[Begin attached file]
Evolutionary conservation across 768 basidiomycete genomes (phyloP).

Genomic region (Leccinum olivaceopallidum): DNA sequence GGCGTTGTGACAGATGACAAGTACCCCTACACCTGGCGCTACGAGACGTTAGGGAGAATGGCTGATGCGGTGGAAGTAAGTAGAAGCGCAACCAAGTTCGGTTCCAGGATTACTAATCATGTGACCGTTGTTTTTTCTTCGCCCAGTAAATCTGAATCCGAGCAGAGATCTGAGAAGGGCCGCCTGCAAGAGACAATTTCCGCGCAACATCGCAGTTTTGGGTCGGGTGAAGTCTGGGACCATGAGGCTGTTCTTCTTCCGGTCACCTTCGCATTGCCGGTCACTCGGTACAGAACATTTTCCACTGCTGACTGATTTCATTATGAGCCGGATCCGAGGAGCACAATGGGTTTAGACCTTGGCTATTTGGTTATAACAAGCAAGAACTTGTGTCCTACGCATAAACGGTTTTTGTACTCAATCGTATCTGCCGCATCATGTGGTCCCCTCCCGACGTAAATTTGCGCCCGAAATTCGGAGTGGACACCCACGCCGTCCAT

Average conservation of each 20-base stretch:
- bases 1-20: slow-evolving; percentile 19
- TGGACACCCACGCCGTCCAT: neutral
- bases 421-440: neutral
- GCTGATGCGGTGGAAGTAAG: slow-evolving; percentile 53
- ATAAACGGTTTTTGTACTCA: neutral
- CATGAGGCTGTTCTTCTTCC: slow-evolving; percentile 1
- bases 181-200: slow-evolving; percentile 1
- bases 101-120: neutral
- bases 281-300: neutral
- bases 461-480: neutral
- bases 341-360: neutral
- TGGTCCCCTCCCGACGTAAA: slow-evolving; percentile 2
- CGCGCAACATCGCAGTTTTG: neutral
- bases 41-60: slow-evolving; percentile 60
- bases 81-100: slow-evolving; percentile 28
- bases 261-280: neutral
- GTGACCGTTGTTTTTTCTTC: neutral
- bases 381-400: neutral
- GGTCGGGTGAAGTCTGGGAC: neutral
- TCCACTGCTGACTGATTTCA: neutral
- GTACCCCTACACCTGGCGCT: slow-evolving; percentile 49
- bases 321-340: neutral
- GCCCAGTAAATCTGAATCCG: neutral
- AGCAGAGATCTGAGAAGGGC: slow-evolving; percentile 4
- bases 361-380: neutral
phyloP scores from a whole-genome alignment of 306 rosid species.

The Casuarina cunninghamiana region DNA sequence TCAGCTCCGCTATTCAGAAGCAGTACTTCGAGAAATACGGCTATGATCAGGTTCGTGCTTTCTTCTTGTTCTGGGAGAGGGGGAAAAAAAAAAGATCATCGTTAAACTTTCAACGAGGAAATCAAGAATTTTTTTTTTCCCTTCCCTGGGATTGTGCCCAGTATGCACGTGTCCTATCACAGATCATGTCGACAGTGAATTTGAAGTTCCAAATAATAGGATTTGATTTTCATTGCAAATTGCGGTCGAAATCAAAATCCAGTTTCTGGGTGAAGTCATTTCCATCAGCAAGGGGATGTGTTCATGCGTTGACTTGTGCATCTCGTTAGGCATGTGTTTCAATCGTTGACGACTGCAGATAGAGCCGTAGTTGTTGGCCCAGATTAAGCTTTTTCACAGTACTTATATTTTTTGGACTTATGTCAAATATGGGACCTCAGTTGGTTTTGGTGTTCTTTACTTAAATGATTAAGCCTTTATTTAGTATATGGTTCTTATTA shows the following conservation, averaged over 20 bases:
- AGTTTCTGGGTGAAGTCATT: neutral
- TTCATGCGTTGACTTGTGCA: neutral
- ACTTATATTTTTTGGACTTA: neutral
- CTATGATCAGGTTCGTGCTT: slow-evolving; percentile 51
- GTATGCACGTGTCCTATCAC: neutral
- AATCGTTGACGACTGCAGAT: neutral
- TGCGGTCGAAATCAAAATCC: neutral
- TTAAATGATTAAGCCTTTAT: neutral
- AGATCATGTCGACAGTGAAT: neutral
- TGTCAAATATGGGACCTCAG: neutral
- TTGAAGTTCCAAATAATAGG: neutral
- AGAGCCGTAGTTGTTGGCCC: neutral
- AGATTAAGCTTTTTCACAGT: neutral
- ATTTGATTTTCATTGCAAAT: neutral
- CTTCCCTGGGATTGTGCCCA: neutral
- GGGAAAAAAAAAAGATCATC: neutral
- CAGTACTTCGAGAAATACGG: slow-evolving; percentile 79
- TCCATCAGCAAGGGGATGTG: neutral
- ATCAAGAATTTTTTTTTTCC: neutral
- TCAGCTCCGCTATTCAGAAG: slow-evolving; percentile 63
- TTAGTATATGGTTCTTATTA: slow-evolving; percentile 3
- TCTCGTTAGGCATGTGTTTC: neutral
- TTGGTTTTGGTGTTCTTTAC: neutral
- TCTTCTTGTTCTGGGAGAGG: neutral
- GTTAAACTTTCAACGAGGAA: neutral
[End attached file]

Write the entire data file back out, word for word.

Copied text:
Evolutionary conservation across 768 basidiomycete genomes (phyloP).

Genomic region (Leccinum olivaceopallidum): DNA sequence GGCGTTGTGACAGATGACAAGTACCCCTACACCTGGCGCTACGAGACGTTAGGGAGAATGGCTGATGCGGTGGAAGTAAGTAGAAGCGCAACCAAGTTCGGTTCCAGGATTACTAATCATGTGACCGTTGTTTTTTCTTCGCCCAGTAAATCTGAATCCGAGCAGAGATCTGAGAAGGGCCGCCTGCAAGAGACAATTTCCGCGCAACATCGCAGTTTTGGGTCGGGTGAAGTCTGGGACCATGAGGCTGTTCTTCTTCCGGTCACCTTCGCATTGCCGGTCACTCGGTACAGAACATTTTCCACTGCTGACTGATTTCATTATGAGCCGGATCCGAGGAGCACAATGGGTTTAGACCTTGGCTATTTGGTTATAACAAGCAAGAACTTGTGTCCTACGCATAAACGGTTTTTGTACTCAATCGTATCTGCCGCATCATGTGGTCCCCTCCCGACGTAAATTTGCGCCCGAAATTCGGAGTGGACACCCACGCCGTCCAT

Average conservation of each 20-base stretch:
- bases 1-20: slow-evolving; percentile 19
- TGGACACCCACGCCGTCCAT: neutral
- bases 421-440: neutral
- GCTGATGCGGTGGAAGTAAG: slow-evolving; percentile 53
- ATAAACGGTTTTTGTACTCA: neutral
- CATGAGGCTGTTCTTCTTCC: slow-evolving; percentile 1
- bases 181-200: slow-evolving; percentile 1
- bases 101-120: neutral
- bases 281-300: neutral
- bases 461-480: neutral
- bases 341-360: neutral
- TGGTCCCCTCCCGACGTAAA: slow-evolving; percentile 2
- CGCGCAACATCGCAGTTTTG: neutral
- bases 41-60: slow-evolving; percentile 60
- bases 81-100: slow-evolving; percentile 28
- bases 261-280: neutral
- GTGACCGTTGTTTTTTCTTC: neutral
- bases 381-400: neutral
- GGTCGGGTGAAGTCTGGGAC: neutral
- TCCACTGCTGACTGATTTCA: neutral
- GTACCCCTACACCTGGCGCT: slow-evolving; percentile 49
- bases 321-340: neutral
- GCCCAGTAAATCTGAATCCG: neutral
- AGCAGAGATCTGAGAAGGGC: slow-evolving; percentile 4
- bases 361-380: neutral
phyloP scores from a whole-genome alignment of 306 rosid species.

The Casuarina cunninghamiana region DNA sequence TCAGCTCCGCTATTCAGAAGCAGTACTTCGAGAAATACGGCTATGATCAGGTTCGTGCTTTCTTCTTGTTCTGGGAGAGGGGGAAAAAAAAAAGATCATCGTTAAACTTTCAACGAGGAAATCAAGAATTTTTTTTTTCCCTTCCCTGGGATTGTGCCCAGTATGCACGTGTCCTATCACAGATCATGTCGACAGTGAATTTGAAGTTCCAAATAATAGGATTTGATTTTCATTGCAAATTGCGGTCGAAATCAAAATCCAGTTTCTGGGTGAAGTCATTTCCATCAGCAAGGGGATGTGTTCATGCGTTGACTTGTGCATCTCGTTAGGCATGTGTTTCAATCGTTGACGACTGCAGATAGAGCCGTAGTTGTTGGCCCAGATTAAGCTTTTTCACAGTACTTATATTTTTTGGACTTATGTCAAATATGGGACCTCAGTTGGTTTTGGTGTTCTTTACTTAAATGATTAAGCCTTTATTTAGTATATGGTTCTTATTA shows the following conservation, averaged over 20 bases:
- AGTTTCTGGGTGAAGTCATT: neutral
- TTCATGCGTTGACTTGTGCA: neutral
- ACTTATATTTTTTGGACTTA: neutral
- CTATGATCAGGTTCGTGCTT: slow-evolving; percentile 51
- GTATGCACGTGTCCTATCAC: neutral
- AATCGTTGACGACTGCAGAT: neutral
- TGCGGTCGAAATCAAAATCC: neutral
- TTAAATGATTAAGCCTTTAT: neutral
- AGATCATGTCGACAGTGAAT: neutral
- TGTCAAATATGGGACCTCAG: neutral
- TTGAAGTTCCAAATAATAGG: neutral
- AGAGCCGTAGTTGTTGGCCC: neutral
- AGATTAAGCTTTTTCACAGT: neutral
- ATTTGATTTTCATTGCAAAT: neutral
- CTTCCCTGGGATTGTGCCCA: neutral
- GGGAAAAAAAAAAGATCATC: neutral
- CAGTACTTCGAGAAATACGG: slow-evolving; percentile 79
- TCCATCAGCAAGGGGATGTG: neutral
- ATCAAGAATTTTTTTTTTCC: neutral
- TCAGCTCCGCTATTCAGAAG: slow-evolving; percentile 63
- TTAGTATATGGTTCTTATTA: slow-evolving; percentile 3
- TCTCGTTAGGCATGTGTTTC: neutral
- TTGGTTTTGGTGTTCTTTAC: neutral
- TCTTCTTGTTCTGGGAGAGG: neutral
- GTTAAACTTTCAACGAGGAA: neutral